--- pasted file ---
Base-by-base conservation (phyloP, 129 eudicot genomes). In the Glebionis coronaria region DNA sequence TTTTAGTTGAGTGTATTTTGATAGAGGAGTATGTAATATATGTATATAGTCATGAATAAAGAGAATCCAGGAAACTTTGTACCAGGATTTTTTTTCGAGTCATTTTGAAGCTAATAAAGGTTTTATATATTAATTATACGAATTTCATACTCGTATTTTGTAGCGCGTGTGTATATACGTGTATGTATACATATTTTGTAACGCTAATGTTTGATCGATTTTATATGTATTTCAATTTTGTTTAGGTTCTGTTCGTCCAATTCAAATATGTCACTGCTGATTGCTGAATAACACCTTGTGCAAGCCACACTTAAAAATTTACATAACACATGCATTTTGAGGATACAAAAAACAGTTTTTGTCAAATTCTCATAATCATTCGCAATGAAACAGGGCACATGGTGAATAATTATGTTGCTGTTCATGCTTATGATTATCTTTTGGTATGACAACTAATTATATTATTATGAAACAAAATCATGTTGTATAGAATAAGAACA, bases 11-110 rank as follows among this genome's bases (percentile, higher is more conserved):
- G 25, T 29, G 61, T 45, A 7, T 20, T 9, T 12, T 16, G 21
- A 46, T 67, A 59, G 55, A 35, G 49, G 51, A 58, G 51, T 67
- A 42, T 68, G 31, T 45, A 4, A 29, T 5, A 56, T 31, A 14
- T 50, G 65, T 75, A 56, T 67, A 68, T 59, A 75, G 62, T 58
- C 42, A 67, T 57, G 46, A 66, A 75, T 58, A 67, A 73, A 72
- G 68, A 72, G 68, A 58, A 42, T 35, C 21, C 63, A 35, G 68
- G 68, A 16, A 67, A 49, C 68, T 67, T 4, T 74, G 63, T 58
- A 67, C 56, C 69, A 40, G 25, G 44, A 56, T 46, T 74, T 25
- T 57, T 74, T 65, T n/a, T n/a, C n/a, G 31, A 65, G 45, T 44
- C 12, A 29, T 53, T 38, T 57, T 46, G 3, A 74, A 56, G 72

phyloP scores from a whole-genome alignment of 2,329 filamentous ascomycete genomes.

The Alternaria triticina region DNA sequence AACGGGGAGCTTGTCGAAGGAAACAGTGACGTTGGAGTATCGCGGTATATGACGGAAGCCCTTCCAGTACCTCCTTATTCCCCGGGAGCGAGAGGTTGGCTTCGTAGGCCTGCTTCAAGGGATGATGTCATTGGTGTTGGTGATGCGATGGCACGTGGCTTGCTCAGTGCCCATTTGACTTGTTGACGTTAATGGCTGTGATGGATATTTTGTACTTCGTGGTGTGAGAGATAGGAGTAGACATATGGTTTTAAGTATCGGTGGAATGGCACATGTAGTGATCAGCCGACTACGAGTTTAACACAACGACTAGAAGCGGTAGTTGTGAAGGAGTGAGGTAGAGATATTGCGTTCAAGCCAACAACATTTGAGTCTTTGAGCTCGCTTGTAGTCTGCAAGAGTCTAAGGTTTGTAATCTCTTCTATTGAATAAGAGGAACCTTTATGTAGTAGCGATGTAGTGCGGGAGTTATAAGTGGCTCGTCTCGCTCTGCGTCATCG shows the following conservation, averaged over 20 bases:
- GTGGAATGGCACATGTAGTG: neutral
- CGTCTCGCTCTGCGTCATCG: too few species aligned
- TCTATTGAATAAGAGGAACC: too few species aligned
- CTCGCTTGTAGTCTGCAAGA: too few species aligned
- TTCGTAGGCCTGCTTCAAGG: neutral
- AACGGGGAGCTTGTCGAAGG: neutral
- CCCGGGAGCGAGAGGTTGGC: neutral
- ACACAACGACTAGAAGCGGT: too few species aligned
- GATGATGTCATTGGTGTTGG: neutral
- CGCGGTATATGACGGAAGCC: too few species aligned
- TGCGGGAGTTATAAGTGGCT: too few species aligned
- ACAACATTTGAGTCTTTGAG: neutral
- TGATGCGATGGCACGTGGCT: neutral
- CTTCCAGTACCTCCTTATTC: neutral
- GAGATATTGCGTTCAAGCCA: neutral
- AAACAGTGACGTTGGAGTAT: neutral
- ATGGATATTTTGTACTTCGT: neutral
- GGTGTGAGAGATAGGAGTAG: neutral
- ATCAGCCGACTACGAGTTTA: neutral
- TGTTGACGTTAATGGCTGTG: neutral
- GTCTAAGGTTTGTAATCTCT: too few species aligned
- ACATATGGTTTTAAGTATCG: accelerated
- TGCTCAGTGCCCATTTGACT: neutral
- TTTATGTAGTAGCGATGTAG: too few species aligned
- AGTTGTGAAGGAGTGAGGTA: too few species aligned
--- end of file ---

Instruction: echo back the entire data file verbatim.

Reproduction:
Base-by-base conservation (phyloP, 129 eudicot genomes). In the Glebionis coronaria region DNA sequence TTTTAGTTGAGTGTATTTTGATAGAGGAGTATGTAATATATGTATATAGTCATGAATAAAGAGAATCCAGGAAACTTTGTACCAGGATTTTTTTTCGAGTCATTTTGAAGCTAATAAAGGTTTTATATATTAATTATACGAATTTCATACTCGTATTTTGTAGCGCGTGTGTATATACGTGTATGTATACATATTTTGTAACGCTAATGTTTGATCGATTTTATATGTATTTCAATTTTGTTTAGGTTCTGTTCGTCCAATTCAAATATGTCACTGCTGATTGCTGAATAACACCTTGTGCAAGCCACACTTAAAAATTTACATAACACATGCATTTTGAGGATACAAAAAACAGTTTTTGTCAAATTCTCATAATCATTCGCAATGAAACAGGGCACATGGTGAATAATTATGTTGCTGTTCATGCTTATGATTATCTTTTGGTATGACAACTAATTATATTATTATGAAACAAAATCATGTTGTATAGAATAAGAACA, bases 11-110 rank as follows among this genome's bases (percentile, higher is more conserved):
- G 25, T 29, G 61, T 45, A 7, T 20, T 9, T 12, T 16, G 21
- A 46, T 67, A 59, G 55, A 35, G 49, G 51, A 58, G 51, T 67
- A 42, T 68, G 31, T 45, A 4, A 29, T 5, A 56, T 31, A 14
- T 50, G 65, T 75, A 56, T 67, A 68, T 59, A 75, G 62, T 58
- C 42, A 67, T 57, G 46, A 66, A 75, T 58, A 67, A 73, A 72
- G 68, A 72, G 68, A 58, A 42, T 35, C 21, C 63, A 35, G 68
- G 68, A 16, A 67, A 49, C 68, T 67, T 4, T 74, G 63, T 58
- A 67, C 56, C 69, A 40, G 25, G 44, A 56, T 46, T 74, T 25
- T 57, T 74, T 65, T n/a, T n/a, C n/a, G 31, A 65, G 45, T 44
- C 12, A 29, T 53, T 38, T 57, T 46, G 3, A 74, A 56, G 72

phyloP scores from a whole-genome alignment of 2,329 filamentous ascomycete genomes.

The Alternaria triticina region DNA sequence AACGGGGAGCTTGTCGAAGGAAACAGTGACGTTGGAGTATCGCGGTATATGACGGAAGCCCTTCCAGTACCTCCTTATTCCCCGGGAGCGAGAGGTTGGCTTCGTAGGCCTGCTTCAAGGGATGATGTCATTGGTGTTGGTGATGCGATGGCACGTGGCTTGCTCAGTGCCCATTTGACTTGTTGACGTTAATGGCTGTGATGGATATTTTGTACTTCGTGGTGTGAGAGATAGGAGTAGACATATGGTTTTAAGTATCGGTGGAATGGCACATGTAGTGATCAGCCGACTACGAGTTTAACACAACGACTAGAAGCGGTAGTTGTGAAGGAGTGAGGTAGAGATATTGCGTTCAAGCCAACAACATTTGAGTCTTTGAGCTCGCTTGTAGTCTGCAAGAGTCTAAGGTTTGTAATCTCTTCTATTGAATAAGAGGAACCTTTATGTAGTAGCGATGTAGTGCGGGAGTTATAAGTGGCTCGTCTCGCTCTGCGTCATCG shows the following conservation, averaged over 20 bases:
- GTGGAATGGCACATGTAGTG: neutral
- CGTCTCGCTCTGCGTCATCG: too few species aligned
- TCTATTGAATAAGAGGAACC: too few species aligned
- CTCGCTTGTAGTCTGCAAGA: too few species aligned
- TTCGTAGGCCTGCTTCAAGG: neutral
- AACGGGGAGCTTGTCGAAGG: neutral
- CCCGGGAGCGAGAGGTTGGC: neutral
- ACACAACGACTAGAAGCGGT: too few species aligned
- GATGATGTCATTGGTGTTGG: neutral
- CGCGGTATATGACGGAAGCC: too few species aligned
- TGCGGGAGTTATAAGTGGCT: too few species aligned
- ACAACATTTGAGTCTTTGAG: neutral
- TGATGCGATGGCACGTGGCT: neutral
- CTTCCAGTACCTCCTTATTC: neutral
- GAGATATTGCGTTCAAGCCA: neutral
- AAACAGTGACGTTGGAGTAT: neutral
- ATGGATATTTTGTACTTCGT: neutral
- GGTGTGAGAGATAGGAGTAG: neutral
- ATCAGCCGACTACGAGTTTA: neutral
- TGTTGACGTTAATGGCTGTG: neutral
- GTCTAAGGTTTGTAATCTCT: too few species aligned
- ACATATGGTTTTAAGTATCG: accelerated
- TGCTCAGTGCCCATTTGACT: neutral
- TTTATGTAGTAGCGATGTAG: too few species aligned
- AGTTGTGAAGGAGTGAGGTA: too few species aligned